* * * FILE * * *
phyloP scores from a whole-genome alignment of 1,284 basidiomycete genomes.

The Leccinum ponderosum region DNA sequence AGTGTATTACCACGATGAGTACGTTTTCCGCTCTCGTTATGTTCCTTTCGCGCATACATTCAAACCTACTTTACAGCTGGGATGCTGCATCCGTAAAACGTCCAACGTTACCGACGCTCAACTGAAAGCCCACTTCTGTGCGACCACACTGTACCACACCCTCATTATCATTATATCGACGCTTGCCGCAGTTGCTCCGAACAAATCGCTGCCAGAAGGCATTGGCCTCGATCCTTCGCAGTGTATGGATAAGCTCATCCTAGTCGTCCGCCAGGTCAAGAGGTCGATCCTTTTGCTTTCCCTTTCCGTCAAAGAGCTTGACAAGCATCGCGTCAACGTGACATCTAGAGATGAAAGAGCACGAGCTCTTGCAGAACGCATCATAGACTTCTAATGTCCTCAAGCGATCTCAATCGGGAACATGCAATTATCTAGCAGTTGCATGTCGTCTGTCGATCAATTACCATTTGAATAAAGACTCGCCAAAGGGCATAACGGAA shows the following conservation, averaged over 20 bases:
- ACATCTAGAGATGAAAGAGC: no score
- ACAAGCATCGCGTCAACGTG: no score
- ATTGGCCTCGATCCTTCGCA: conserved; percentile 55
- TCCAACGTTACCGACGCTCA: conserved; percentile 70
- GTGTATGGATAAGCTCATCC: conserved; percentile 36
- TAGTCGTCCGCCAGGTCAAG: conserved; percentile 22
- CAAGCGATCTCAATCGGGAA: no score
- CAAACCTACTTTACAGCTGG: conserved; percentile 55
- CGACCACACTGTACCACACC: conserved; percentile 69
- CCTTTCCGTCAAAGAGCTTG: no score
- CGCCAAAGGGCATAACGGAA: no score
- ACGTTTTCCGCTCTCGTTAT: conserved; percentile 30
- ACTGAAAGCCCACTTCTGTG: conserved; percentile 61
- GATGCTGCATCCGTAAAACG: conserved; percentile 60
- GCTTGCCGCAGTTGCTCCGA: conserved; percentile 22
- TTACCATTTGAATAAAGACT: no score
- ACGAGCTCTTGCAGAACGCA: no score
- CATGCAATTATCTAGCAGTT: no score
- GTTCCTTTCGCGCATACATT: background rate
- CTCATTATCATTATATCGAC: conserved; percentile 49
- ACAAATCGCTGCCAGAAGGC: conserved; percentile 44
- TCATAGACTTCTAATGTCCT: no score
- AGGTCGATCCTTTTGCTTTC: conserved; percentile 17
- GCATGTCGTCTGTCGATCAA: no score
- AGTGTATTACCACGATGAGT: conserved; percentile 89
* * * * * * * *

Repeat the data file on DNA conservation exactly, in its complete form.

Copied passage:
phyloP scores from a whole-genome alignment of 1,284 basidiomycete genomes.

The Leccinum ponderosum region DNA sequence AGTGTATTACCACGATGAGTACGTTTTCCGCTCTCGTTATGTTCCTTTCGCGCATACATTCAAACCTACTTTACAGCTGGGATGCTGCATCCGTAAAACGTCCAACGTTACCGACGCTCAACTGAAAGCCCACTTCTGTGCGACCACACTGTACCACACCCTCATTATCATTATATCGACGCTTGCCGCAGTTGCTCCGAACAAATCGCTGCCAGAAGGCATTGGCCTCGATCCTTCGCAGTGTATGGATAAGCTCATCCTAGTCGTCCGCCAGGTCAAGAGGTCGATCCTTTTGCTTTCCCTTTCCGTCAAAGAGCTTGACAAGCATCGCGTCAACGTGACATCTAGAGATGAAAGAGCACGAGCTCTTGCAGAACGCATCATAGACTTCTAATGTCCTCAAGCGATCTCAATCGGGAACATGCAATTATCTAGCAGTTGCATGTCGTCTGTCGATCAATTACCATTTGAATAAAGACTCGCCAAAGGGCATAACGGAA shows the following conservation, averaged over 20 bases:
- ACATCTAGAGATGAAAGAGC: no score
- ACAAGCATCGCGTCAACGTG: no score
- ATTGGCCTCGATCCTTCGCA: conserved; percentile 55
- TCCAACGTTACCGACGCTCA: conserved; percentile 70
- GTGTATGGATAAGCTCATCC: conserved; percentile 36
- TAGTCGTCCGCCAGGTCAAG: conserved; percentile 22
- CAAGCGATCTCAATCGGGAA: no score
- CAAACCTACTTTACAGCTGG: conserved; percentile 55
- CGACCACACTGTACCACACC: conserved; percentile 69
- CCTTTCCGTCAAAGAGCTTG: no score
- CGCCAAAGGGCATAACGGAA: no score
- ACGTTTTCCGCTCTCGTTAT: conserved; percentile 30
- ACTGAAAGCCCACTTCTGTG: conserved; percentile 61
- GATGCTGCATCCGTAAAACG: conserved; percentile 60
- GCTTGCCGCAGTTGCTCCGA: conserved; percentile 22
- TTACCATTTGAATAAAGACT: no score
- ACGAGCTCTTGCAGAACGCA: no score
- CATGCAATTATCTAGCAGTT: no score
- GTTCCTTTCGCGCATACATT: background rate
- CTCATTATCATTATATCGAC: conserved; percentile 49
- ACAAATCGCTGCCAGAAGGC: conserved; percentile 44
- TCATAGACTTCTAATGTCCT: no score
- AGGTCGATCCTTTTGCTTTC: conserved; percentile 17
- GCATGTCGTCTGTCGATCAA: no score
- AGTGTATTACCACGATGAGT: conserved; percentile 89